About Charles Sauriol
Charles was born in Toronto, May 3, 1904. His love for all things natural started in 1919 at age 15 when he would camp along the banks of the Don River with his Boy Scout troop.
In 1927 he leased a property at the forks of the Don where he kept a wild flower garden, tapped maple syrup, canned fruit and vegetables, kept a goat, pigs, as well as chickens, and of course bees. In 1947, he purchased the property outright and it became the family cottage.
Seven years after he purchased the land, Hurricane Hazel rolled through Toronto and caused significant damage to the cabin. At this point the cabin was converted into the Don Valley Conservation Centre Clubhouse.
Many editions of "The Cardinal" were written there. The Cardinal" was a quarterly 8-page illustrated journal, first published in March 1951. Charles had developed it to record the history of the Don and to bring to life the streams, woodlands, birds and flowers located at the doorstep of Toronto.
The cabin was still used 7 years later until the property was expropriated to make way for the DVP.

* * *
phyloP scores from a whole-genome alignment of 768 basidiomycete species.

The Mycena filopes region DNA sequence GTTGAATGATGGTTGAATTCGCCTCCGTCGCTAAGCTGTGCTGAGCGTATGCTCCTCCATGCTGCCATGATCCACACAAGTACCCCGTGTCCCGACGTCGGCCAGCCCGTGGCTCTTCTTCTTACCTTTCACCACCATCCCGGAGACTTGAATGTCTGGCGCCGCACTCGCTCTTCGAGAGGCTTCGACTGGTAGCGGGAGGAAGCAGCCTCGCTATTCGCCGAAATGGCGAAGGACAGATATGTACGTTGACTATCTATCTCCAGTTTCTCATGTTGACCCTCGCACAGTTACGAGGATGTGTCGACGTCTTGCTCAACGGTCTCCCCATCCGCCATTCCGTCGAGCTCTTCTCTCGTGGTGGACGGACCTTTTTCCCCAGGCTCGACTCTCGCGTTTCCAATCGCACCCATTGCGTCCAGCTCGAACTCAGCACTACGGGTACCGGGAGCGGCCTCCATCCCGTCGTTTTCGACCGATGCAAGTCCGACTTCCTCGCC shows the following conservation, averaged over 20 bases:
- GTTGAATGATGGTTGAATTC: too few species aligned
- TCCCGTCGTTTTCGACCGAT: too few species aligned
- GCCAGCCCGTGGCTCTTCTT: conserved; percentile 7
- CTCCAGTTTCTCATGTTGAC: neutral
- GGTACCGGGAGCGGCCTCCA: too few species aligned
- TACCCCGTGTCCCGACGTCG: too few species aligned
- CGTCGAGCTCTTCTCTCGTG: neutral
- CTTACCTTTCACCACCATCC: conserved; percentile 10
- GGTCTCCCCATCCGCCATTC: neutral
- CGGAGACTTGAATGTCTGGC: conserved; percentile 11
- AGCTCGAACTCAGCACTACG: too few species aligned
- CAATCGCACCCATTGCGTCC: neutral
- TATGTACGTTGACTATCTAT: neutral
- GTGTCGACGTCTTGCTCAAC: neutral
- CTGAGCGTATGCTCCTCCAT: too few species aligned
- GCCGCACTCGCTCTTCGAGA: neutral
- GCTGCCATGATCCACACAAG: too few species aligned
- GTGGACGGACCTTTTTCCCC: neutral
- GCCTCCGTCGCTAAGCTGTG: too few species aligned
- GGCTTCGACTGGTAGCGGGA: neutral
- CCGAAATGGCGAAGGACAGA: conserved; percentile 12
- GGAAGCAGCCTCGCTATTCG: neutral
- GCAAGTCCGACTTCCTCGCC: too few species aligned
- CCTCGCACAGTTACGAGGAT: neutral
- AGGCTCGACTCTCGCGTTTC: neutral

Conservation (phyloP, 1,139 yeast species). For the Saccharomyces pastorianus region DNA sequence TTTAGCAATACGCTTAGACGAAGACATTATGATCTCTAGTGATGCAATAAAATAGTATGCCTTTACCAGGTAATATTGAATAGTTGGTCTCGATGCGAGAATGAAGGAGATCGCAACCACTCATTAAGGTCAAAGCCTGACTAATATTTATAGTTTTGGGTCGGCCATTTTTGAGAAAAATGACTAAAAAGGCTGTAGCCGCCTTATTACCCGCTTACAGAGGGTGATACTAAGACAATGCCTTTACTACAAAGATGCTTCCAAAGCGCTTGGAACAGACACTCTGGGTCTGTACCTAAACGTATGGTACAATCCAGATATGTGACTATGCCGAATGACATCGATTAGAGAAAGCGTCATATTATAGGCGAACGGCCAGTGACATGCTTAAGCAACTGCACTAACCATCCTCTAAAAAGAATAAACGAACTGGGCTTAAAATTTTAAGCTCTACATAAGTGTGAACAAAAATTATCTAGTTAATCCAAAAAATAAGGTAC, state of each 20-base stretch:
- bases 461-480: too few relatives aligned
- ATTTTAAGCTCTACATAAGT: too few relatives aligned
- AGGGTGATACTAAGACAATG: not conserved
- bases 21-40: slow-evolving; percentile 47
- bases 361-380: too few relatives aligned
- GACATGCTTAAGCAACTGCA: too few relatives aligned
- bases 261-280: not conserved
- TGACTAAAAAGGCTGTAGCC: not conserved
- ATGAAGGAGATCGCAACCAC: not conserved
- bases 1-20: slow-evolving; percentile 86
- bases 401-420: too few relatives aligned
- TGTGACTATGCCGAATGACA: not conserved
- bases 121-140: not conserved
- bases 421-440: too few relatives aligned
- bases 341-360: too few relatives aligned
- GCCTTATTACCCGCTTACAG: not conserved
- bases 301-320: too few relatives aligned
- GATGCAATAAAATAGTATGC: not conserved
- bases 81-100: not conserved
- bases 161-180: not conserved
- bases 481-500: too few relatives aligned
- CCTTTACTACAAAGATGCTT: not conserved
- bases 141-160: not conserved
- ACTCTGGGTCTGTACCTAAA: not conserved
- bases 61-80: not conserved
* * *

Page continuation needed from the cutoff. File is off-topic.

Until this point conservation had been a hobby (albeit a completely consuming one).
Charles who spoke fluent French, worked for nearly 30 years as an advertising manager for 2 French publishing companies.
A phone call on a December morning in 1956 from Metro Chairman Fred Gardiner brought conservation as a hobby to an end for Charles and officially launched a career in conservation. Mr. Gardiner informed Charles that he had 5 minutes to decide whether he would accept the position of the chairman of the Conservation Areas Advisory Board of the Metropolitan Toronto and Region Conservation Authority, now known as TRCA.
Charles' new job was to assemble land for conservation areas supported by $500,000 dollars a year to accomplish the task. A massive sum of money in those days. This led to 74 land acquisitions totaling 2,500 acres at a cost of $10.5 million. These properties included part of Glen Major, Duffins Creek, Claremont, Albion Hills, Bruce's Mill, Cold Creek, Claremont Field Centre, Roblins Mill at Black Creek Pioneer Village, Greenwood and Lake St. George.
In 1971 Charles' efforts to protect nature in his own backyard went national as he joined The Nature Conservancy of Canada. In his later years Charles retuned to assisting Conservation Authorities in Ontario with raising funds and donations for conservation land. At the time of his death in his 93 year he was still assisting TRCA in raising $1 million dollars to purchase one more key property in his beloved Don River Watershed.
Our country has also bestowed upon Charles the order of Canada for "devoting his life to the preservation and improvement of natural sites important to Canada's environmental heritage".